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Elevator salesman Cody Assenmacher was the latest castaway voted off of Survivor 43 in what fans are already calling one of the greatest blindsides the game has ever seen. The move, helmed by Cody’s closest ally and political science Ph.D. candidate Jesse Lopez, involved using Cody’s own immunity bracelet on Owen so that Karla, in fear, would flush her own, leaving her vulnerable at next week’s pivotal final five vote.

Cody’s biggest flaw was surely his devout loyalty to Jesse, and the decision to let him hold onto his immunity bracelet for as long as he did. Still, Cody left the game as one of this season’s top players, which was a pleasant surprise to viewers after being introduced as a carefree male archetype seen plenty of times in season’s past. Even after being forced to learn the game at a faster rate due to his “escalated” application process, Cody managed to be a driving force by steering votes on Vesi and Gaia, and voting correctly in each of the eight tribal councils he went to before his exit. If anyone from Survivor 43 were to have another shot at the million, Cody would definitely be among those at the top of our list.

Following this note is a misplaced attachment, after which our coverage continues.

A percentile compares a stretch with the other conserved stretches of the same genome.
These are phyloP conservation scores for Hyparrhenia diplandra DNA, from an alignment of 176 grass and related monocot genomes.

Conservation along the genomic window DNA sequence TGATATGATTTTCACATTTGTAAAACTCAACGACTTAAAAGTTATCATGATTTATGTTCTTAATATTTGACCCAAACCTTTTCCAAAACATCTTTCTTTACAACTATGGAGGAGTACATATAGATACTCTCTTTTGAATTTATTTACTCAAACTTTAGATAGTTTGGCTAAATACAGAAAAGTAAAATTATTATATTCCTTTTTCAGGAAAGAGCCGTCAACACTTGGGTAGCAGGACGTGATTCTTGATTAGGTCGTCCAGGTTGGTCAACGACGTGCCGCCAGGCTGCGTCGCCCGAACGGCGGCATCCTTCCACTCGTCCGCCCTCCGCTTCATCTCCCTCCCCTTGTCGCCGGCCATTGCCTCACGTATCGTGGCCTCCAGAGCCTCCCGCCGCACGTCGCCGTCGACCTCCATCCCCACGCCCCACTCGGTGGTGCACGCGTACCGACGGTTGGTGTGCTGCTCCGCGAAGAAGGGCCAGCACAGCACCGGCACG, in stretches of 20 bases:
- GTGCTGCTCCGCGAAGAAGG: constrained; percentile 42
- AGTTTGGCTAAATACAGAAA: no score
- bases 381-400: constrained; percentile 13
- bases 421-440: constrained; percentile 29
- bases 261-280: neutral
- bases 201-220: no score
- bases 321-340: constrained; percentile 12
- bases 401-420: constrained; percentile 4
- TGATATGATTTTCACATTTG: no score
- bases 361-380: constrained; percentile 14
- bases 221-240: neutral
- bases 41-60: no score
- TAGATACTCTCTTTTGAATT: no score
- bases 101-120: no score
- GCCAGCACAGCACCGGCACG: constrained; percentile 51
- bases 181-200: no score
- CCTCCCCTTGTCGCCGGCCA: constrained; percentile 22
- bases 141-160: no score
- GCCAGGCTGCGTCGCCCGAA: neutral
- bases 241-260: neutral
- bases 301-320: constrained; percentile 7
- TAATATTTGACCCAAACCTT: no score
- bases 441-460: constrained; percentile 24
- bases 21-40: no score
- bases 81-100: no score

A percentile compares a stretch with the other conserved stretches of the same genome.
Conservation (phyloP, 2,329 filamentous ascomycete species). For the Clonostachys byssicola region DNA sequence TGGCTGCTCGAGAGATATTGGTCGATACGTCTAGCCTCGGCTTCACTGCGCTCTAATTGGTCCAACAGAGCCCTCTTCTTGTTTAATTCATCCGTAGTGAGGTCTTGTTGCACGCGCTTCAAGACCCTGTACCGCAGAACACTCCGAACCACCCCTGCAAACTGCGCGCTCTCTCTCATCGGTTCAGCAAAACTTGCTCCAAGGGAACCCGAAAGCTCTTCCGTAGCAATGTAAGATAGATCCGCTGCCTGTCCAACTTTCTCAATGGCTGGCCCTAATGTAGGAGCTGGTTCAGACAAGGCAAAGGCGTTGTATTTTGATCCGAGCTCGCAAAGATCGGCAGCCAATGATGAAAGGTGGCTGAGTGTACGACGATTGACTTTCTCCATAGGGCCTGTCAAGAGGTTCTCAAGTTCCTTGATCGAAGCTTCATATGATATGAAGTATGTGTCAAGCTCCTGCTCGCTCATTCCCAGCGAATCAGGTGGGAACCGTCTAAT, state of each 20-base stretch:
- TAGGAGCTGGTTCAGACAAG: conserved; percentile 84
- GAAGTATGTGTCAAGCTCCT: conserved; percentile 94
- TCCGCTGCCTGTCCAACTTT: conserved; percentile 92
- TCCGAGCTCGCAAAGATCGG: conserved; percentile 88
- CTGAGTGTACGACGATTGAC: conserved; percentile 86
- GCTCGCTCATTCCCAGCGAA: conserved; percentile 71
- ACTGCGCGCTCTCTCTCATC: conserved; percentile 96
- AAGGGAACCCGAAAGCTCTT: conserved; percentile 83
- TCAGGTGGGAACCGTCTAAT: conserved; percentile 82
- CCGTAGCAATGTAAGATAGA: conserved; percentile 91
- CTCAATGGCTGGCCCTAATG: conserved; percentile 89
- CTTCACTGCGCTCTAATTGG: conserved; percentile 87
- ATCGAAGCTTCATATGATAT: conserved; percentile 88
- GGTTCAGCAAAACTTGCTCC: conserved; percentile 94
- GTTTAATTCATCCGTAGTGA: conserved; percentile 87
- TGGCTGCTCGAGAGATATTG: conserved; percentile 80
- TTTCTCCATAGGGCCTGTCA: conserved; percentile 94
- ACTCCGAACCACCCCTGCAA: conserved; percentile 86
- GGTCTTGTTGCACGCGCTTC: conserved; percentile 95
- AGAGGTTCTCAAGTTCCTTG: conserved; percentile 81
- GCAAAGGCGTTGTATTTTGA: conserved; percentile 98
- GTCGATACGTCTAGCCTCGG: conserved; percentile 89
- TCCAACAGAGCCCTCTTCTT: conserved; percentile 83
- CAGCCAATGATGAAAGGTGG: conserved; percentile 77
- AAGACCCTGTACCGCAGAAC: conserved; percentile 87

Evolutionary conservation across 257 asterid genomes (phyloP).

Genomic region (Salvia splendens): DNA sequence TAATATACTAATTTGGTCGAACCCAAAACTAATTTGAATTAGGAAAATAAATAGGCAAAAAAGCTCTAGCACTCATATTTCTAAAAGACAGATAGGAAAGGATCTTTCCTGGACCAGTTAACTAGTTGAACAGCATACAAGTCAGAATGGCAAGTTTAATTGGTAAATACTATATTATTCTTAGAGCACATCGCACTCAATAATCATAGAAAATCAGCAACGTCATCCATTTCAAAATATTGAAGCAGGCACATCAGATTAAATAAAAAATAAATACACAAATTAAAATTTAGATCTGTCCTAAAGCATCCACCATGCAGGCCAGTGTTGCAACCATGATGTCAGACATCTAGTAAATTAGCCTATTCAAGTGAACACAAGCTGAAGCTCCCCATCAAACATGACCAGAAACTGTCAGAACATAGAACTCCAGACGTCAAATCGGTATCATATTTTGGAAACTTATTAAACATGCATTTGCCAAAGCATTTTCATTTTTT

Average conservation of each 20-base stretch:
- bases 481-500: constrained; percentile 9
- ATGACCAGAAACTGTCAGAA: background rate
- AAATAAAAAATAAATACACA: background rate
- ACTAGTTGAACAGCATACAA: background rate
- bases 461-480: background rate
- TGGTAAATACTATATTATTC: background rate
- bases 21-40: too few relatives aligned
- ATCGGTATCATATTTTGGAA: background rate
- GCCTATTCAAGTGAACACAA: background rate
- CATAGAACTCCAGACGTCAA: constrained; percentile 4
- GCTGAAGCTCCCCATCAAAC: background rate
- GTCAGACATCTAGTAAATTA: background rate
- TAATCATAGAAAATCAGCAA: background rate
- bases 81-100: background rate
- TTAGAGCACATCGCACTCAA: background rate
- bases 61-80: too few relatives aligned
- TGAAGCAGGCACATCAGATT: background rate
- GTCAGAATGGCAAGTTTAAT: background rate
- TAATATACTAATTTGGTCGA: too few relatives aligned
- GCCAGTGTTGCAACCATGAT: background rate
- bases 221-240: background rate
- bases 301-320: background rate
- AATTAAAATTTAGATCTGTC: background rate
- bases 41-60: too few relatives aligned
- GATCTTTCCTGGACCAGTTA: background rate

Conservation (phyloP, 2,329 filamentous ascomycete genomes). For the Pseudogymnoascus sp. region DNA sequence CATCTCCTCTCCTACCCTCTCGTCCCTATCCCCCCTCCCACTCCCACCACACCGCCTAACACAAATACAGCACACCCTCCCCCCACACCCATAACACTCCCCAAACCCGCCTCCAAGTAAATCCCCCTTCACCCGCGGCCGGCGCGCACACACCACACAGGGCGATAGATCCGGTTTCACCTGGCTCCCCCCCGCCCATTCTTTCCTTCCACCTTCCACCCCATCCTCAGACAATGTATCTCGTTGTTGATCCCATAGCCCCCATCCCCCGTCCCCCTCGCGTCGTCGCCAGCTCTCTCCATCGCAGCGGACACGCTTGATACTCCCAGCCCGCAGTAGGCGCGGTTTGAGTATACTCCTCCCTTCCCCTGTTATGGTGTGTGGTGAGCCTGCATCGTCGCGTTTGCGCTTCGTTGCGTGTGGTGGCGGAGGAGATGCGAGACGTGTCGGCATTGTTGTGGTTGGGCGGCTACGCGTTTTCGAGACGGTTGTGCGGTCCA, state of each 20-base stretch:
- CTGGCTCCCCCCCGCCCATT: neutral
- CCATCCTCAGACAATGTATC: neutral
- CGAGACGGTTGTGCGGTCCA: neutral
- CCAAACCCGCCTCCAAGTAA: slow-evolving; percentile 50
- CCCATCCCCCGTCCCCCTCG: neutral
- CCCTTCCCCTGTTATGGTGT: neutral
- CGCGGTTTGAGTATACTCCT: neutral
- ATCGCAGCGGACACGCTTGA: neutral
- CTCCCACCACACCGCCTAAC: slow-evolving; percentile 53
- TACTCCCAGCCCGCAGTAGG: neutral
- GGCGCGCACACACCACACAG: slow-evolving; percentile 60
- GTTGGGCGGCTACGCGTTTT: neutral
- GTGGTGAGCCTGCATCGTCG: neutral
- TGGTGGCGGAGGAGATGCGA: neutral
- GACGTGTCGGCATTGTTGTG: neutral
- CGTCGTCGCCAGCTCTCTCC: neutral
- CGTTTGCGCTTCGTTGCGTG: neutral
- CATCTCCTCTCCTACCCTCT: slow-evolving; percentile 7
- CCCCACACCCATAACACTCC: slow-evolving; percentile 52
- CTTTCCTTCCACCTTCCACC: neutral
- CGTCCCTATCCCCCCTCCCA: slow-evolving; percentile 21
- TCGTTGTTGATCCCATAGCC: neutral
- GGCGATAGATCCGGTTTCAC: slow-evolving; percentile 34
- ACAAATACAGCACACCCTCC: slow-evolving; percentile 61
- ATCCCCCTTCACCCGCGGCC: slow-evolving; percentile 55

Pop Crave spoke with Cody about his blindside, why he decided to give Jesse his idol back, how he managed to stay under the radar for so long, and more. Keep reading for the full exit interview!

You’re officially juror #6! How do you feel about your entire Survivor journey now that your elimination has aired?

It was the adventure of a lifetime. It ended abruptly and sourly, but it went that way for the other 12 contestants, you know? That’s the way it goes.

Alright, so obviously, everyone is wanting to know your thought process behind giving Jesse your idol back after showing it to Karla. What happened there?